Don’t let the fun set at sunset

Mountain bikers, lights ablaze, head down a local trail.

We were on a post-sundown training hike for the Ultimate Hike last month when a beam  of bright light began gaining on us from behind. I turned and saw two headlights bearing down on us, still maybe 75 yards down the road.

“I’ll do the talking,” I said, since I was the hike leader and since I may have forgotten to mention to my fellow hikers that, technically, we were trespassing. We were hiking on a gravel road in a local forest where — again, “technically” — the gates close at sunset. I quickly relied this information to my hikers — then we waited a surprisingly long time for the two beams of light to reach us. When they did, they split, passed us on either side, and continued on their technically illegal way. It wasn’t a park ranger on patrol in a pickup; it was a pair of mountain bikers.

“Wow!” said one impressed hikers. “Those lights are really bright.”

“I can’t imagine riding a mountain bike at night,” added another. “That’s gotta be dangerous.”

“Actually,” I said, about to deliver a speech I’ve issued many times over the years, “It’s just the opposite.” I went on to explain that mountain biking at night is, in many respects, more safe than riding during the day because your world is restricted to this 20-foot-or-so world ahead illuminated by your headlamp. Unable to let your eyes wander off into the woods, or farther down the trail, you’re forced to focus on what’s immediately in front of you. That’s pretty much true of most outdoor activities done at night: they generally are more safe.

I’ve written a good deal over the years about getting out and exploring at night. And since I’d rather get out at night and do something than rewrite what I’ve written about before, I’ll just direct you to those previous articles. Enjoy.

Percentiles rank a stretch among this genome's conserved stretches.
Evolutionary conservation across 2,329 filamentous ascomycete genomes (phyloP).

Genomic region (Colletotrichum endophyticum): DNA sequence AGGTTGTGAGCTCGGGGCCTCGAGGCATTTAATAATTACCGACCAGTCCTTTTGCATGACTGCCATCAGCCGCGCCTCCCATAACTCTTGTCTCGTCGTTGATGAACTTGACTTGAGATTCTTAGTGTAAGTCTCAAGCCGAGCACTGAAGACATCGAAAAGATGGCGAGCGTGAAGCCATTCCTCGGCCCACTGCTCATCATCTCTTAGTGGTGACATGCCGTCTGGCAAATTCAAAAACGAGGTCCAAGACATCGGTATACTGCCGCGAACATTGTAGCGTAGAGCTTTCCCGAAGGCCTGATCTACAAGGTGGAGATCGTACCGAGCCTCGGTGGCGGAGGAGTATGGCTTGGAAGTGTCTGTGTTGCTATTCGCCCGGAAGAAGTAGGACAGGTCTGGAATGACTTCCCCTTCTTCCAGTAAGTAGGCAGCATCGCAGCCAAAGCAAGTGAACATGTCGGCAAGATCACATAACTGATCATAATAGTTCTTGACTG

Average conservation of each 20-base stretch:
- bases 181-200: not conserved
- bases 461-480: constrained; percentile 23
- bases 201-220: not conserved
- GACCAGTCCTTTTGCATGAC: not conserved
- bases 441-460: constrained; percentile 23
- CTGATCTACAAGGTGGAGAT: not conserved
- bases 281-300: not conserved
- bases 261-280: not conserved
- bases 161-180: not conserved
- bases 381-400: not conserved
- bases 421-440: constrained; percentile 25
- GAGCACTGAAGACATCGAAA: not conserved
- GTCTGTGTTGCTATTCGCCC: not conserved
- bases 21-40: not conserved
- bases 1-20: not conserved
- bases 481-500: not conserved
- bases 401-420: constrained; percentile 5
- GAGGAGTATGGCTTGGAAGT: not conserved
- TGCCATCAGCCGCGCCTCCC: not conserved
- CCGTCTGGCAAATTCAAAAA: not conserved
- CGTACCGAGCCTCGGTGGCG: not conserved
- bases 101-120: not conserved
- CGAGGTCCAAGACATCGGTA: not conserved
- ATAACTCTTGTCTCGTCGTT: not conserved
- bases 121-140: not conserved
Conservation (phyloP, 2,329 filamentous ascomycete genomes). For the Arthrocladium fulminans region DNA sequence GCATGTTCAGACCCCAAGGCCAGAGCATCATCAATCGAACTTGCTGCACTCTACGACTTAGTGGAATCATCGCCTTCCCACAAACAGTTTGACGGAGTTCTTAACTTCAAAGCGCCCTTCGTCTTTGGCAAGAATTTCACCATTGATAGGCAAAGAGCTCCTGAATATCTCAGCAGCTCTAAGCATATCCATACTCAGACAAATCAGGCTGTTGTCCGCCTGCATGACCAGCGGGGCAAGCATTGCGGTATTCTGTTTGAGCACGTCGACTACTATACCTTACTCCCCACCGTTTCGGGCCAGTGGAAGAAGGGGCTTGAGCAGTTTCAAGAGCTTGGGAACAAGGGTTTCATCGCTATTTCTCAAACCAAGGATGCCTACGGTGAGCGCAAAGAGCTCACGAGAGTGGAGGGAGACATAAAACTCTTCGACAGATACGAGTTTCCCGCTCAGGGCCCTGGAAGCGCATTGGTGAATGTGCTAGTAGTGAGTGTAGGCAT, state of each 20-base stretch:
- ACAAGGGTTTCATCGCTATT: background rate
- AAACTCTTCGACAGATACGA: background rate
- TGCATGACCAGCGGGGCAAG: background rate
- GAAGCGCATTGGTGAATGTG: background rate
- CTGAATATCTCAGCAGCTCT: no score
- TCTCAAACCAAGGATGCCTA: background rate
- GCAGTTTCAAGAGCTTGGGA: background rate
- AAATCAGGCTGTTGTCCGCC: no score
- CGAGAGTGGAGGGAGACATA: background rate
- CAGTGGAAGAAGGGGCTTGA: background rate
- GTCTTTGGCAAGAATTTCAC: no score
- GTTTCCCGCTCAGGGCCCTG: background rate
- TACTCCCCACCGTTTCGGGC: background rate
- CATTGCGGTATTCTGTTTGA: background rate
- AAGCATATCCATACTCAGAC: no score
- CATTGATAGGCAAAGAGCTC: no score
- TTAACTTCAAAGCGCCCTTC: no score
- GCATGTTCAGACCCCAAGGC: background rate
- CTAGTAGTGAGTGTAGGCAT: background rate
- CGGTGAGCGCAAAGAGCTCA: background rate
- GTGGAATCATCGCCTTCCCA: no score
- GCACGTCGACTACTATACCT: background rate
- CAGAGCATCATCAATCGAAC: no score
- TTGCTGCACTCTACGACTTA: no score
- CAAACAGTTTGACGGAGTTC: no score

Mountain biking

Since we’re already on the topic of mountain biking, let’s start there. An elaboration on why riding a bike through the forest at night is safe and scenes from a 24-hour race that runs through the night.


One of my favorite times to take a long hike? In the dark of night. A 3- to 4-hour walk in the woods after the sun goes down can be aerobically aurally stimulating. Some tips on making a safe night of it.

Neighborhood walk

Spooked by the idea of hiking in the dark with … who-knows-what that might be out there with you? Join the masses who bundle up and walk their neighborhoods in the dark.


Of course, you can’t stay out every night. Which is why I find myself spending considerably more time at the climbing gym during the winter than at other times of the year.

Need more incentive?

Another reason not to taper off when the weather turns cold? It’s bad for your hrealth.  According to the Human Performance Laboratory at Appalachian State’s North Carolina Research Campus people who don’t exercise in the winder are more likely to catch cold.

In searching my archive of the past three years I notice one glaring omission: Nary a mention of paddling at night. I’ve mentioned guided paddles that occur at night, but nothing reflecting the experience personally. I’ve paddled at night: I still have vivid memories of being part of a flotilla that paddled to a remote part of Falls Lake one cold November night to watch a meteor shower. But that was years ago, and I can’t find a report on the event. And if that was the last time I’ve had a paddle in my hands in the dark (it was in the mid-1990s), that’s too long a time to go between night paddles.

I’ll remedy that situation pronto.

2 thoughts on “Don’t let the fun set at sunset”

  1. Ahhh, paddling at night. One of the coolest things to do at night in my opinion. I’ve watched shooting stars. I’ve watched an awesome northern lights display: we postponed our late night paddle on a camping trip because it didn’t seem to be getting dark, figuring there were a lot of campfires lighting up the sky. When I walked down to the lake to check out the scene down there I couldn’t believe my eyes. The whole sky was illuminated, which is why it wasn’t getting “dark”! We immediately got into our canoes and just enjoyed the rest of the show. Granted this was up north–such a display would probably not happen here.

    And another neat display was viewing a formation of three satellites flying above in a triangular formation. A little research revealed that these were actually spy satellites that are able to triangulate on radio transmissions from ocean vessels due to their triangular separation.

    Paddling at night should definitely be on everyone’s to-do list!

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